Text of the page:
April 20, 2018 • Life for Leaders
Look to the LORD and his strength;
seek his face always.
Are you seeking the Lord and his strength? Are you seeking God’s face always? What would it really mean to do this?
Psalm 105 calls God’s people to give him thanks and praise in response to his “wonders” (105:5). The bulk of the psalm highlights God’s special work with the Israelites, beginning with the covenant with Abraham and focusing on the exodus from Egypt and movement to the Promised Land.
Verse 4 urges us to pay attention to God in a particular way: “Look to the LORD and his strength; seek his face always.” The Hebrew verbs translated here as “look” and “seek” are similar in meaning. “Look” (darash) suggests care and intentionality in the process of looking for something, while “seek” (baqash) implies eagerness and desire. Thus Psalm 105:4 could be paraphrased, “Carefully search for the LORD and his strength; continually and eagerly seek his presence.”
How do we seek the Lord? What does this mean for those of us who are already in covenant relationship with him? In part, seeking God is a matter of paying attention. We find this nuance in the translation of Psalm 105:4 found in The Message: “Keep your eyes open for GOD, watch for his works; be alert for signs of his presence.” If we’re seeking God, then we are watching for him and his work each day as we go about our business. We pay attention to him from the moment we wake to the moment we close our eyes at night. We don’t look for God only in so-called “sacred” spaces, but equally in so-called “secular” places. God is present and active everywhere. We are invited to discern his presence and activity wherever we are.
Seeking the Lord also involves living intentionally with reliance upon him. We are to search for “his strength” by calling out to him for help and allowing his Spirit to guide and empower us. We seek the Lord when we desire to honor him with all of our lives, not just with the obviously religious stuff. Yes, to be sure, we seek God by praying, reading Scripture, gathering with other believers for worship, and joining in the work of the church. But we are to seek the Lord “always,” according to Psalm 105:4. When we’re in a classroom or a boardroom, when we’re chatting with our friends or deliberating with our colleagues, we seek the Lord by being open to his guidance, wisdom, and strength. The very act of seeking God honors him, giving him his rightful place as Lord of our lives. It also enables us to live for his purposes, advancing the presence of his kingdom.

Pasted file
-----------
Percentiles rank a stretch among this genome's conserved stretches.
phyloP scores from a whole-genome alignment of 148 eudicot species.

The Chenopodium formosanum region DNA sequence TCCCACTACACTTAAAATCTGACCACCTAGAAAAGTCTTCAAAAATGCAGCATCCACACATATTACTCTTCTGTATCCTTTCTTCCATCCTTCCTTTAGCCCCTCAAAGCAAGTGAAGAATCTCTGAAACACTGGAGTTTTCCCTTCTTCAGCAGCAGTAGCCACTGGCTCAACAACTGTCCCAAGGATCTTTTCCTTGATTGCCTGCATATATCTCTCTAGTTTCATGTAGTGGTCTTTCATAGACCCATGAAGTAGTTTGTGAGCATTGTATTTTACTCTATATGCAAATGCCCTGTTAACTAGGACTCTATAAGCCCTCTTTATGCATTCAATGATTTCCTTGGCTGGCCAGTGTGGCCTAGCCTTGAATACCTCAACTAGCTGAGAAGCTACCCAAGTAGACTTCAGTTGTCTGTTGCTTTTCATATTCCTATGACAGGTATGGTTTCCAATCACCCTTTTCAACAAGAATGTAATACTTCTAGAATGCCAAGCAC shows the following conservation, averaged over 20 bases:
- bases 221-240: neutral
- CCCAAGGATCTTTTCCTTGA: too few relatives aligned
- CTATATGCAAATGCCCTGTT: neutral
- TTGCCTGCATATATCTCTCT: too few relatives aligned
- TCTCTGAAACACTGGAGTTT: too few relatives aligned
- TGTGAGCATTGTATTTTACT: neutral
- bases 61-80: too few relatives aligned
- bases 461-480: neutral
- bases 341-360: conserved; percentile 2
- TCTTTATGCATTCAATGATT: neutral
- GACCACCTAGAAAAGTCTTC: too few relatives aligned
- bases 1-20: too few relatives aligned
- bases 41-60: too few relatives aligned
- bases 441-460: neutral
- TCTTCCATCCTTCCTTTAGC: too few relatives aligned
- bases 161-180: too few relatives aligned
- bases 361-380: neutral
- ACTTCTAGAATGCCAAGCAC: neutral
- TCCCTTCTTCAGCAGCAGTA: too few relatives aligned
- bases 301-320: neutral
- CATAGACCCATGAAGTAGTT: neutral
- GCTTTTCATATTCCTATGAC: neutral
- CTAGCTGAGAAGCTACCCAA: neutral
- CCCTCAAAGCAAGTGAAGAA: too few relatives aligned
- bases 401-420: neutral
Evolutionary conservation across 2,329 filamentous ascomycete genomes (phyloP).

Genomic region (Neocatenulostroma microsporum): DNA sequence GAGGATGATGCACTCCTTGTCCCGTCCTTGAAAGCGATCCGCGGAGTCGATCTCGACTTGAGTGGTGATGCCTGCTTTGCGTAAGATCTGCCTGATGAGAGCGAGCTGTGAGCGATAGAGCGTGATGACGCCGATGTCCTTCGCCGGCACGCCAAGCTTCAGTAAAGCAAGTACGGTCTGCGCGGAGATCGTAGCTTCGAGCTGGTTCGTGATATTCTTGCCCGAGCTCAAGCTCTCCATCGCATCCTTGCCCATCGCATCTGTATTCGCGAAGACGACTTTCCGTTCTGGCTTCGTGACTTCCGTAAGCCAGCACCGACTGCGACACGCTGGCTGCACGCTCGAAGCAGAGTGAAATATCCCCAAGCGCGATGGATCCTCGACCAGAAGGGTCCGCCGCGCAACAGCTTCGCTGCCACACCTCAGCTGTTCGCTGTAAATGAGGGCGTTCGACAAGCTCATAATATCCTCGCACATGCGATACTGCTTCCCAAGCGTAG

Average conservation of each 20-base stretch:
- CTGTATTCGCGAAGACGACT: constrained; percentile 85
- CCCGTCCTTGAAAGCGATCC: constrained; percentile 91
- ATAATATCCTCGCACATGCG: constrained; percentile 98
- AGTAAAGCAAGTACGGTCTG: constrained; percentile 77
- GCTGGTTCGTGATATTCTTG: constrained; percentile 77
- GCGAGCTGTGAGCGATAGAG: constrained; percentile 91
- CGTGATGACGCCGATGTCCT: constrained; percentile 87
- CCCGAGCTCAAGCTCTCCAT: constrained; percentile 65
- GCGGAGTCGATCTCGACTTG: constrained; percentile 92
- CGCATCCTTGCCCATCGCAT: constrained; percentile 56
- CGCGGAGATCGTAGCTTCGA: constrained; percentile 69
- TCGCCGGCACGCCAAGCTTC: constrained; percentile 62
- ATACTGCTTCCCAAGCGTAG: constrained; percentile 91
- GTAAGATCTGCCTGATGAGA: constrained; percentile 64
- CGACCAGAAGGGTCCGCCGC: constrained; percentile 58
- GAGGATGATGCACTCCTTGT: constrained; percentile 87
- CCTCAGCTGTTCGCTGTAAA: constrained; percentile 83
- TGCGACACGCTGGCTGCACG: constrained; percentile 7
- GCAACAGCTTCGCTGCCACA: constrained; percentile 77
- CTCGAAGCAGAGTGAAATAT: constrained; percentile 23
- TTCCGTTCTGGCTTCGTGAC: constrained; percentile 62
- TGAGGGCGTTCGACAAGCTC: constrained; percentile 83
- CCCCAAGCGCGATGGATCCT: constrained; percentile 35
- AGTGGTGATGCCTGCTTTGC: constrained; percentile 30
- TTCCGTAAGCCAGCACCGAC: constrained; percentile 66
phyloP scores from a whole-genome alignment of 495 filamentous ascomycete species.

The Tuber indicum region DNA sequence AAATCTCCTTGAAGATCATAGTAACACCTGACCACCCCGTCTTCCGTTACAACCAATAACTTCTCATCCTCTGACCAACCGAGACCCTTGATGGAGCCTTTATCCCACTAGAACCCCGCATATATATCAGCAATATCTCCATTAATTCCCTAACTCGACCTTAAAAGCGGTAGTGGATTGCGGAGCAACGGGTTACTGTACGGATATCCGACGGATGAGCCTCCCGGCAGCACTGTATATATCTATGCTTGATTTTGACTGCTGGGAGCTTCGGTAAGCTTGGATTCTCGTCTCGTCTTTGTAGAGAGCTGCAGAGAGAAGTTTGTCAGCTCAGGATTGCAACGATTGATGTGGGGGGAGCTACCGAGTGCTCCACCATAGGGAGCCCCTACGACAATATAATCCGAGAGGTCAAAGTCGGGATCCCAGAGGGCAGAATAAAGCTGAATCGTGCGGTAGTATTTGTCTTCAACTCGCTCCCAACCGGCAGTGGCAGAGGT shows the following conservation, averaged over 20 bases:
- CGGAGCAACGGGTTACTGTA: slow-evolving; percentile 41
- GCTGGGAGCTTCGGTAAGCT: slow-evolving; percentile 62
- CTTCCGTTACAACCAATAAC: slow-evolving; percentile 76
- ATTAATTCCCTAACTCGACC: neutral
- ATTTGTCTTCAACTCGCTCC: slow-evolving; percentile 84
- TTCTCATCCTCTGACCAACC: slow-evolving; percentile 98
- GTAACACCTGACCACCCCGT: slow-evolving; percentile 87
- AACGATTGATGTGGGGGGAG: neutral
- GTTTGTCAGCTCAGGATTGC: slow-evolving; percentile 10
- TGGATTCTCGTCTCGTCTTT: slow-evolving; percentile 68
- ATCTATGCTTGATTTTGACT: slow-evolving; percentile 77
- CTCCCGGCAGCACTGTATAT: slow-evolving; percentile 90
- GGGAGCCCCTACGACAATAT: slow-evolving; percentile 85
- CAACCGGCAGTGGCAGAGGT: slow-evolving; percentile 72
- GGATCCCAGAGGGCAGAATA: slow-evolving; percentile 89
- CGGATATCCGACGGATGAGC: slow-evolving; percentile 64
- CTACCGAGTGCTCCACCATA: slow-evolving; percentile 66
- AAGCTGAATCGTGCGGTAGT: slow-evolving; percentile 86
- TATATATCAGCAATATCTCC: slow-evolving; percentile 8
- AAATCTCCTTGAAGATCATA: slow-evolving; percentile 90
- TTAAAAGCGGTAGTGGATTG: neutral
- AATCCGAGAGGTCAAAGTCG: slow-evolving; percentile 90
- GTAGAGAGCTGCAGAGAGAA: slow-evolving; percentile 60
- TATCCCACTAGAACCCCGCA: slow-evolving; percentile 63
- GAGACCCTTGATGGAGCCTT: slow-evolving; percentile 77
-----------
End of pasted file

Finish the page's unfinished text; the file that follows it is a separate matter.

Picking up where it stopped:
Something to Think About:
How do you seek the Lord in your life?
What would it mean for you to seek God throughout the day today?
What might help you to do this?
What might hinder you?
Something to Do:
Find a way to remind yourself throughout the day today to seek the Lord. You might set a recurring reminder on your computer or phone. You might put a little note on your desk. You might agree with a friend to remind each other with a text or phone call. When you pause, tell the Lord silently that you are seeking him. Ask for his guidance and an awareness of his presence. Attend to what God might be saying to you through his Spirit.
Gracious God, when I seek you, when I listen for you, when I desire to honor you with every part of my life, it feels right. It’s as if my soul knows that I am fulfilling my rightful purpose in life. How wonderful it is to seek you!
There are times, however, as you know better than I, when I seek you irregularly, or maybe not at all. I can rely on my own wisdom. I can desire my own glory. I can easily want to do things my own way. Forgive me, Lord, when I fail to seek you.
Help me, by your Spirit, to seek you carefully. May I learn to pay attention to you throughout the day, always being open to the still, small voice of your Spirit.
Help me to seek you eagerly. Stir up in me a great desire for you. No matter what I’m doing or where I am, may I seek you with my whole heart.
To you be all the glory! Amen.
Explore more at the Theology of Work Project online commentary:
Faithfulness in the Midst of Toil (Habakkuk 2:1; Zephaniah 2:1-4)
Dr. Mark D. Roberts is a Senior Strategist for Fuller’s Max De Pree Center for Leadership, where he focuses on the spiritual development and thriving of leaders. He is the principal writer of the daily devotional, Life for Leaders, and the founder of the De Pree Center’s Flourishing in the Third Third of Life Initiative. Previously, Mark was the Executive Director of the De Pree Center, the lead pastor of a church in Southern California, and the Senior Director of Laity Lodge in Texas. He has written eight books, dozens of articles, and over 2,500 devotions that help people discover the difference God makes in their daily life and leadership. With a Ph.D. in New Testament from Harvard, Mark teaches at Fuller Seminary, most recently in his D.Min. cohort on “Faith, Work, Economics, and Vocation.” Mark is married to Linda, a marriage and family counselor, spiritual director, and executive coach. Their two grown children are educators on the high school and college level.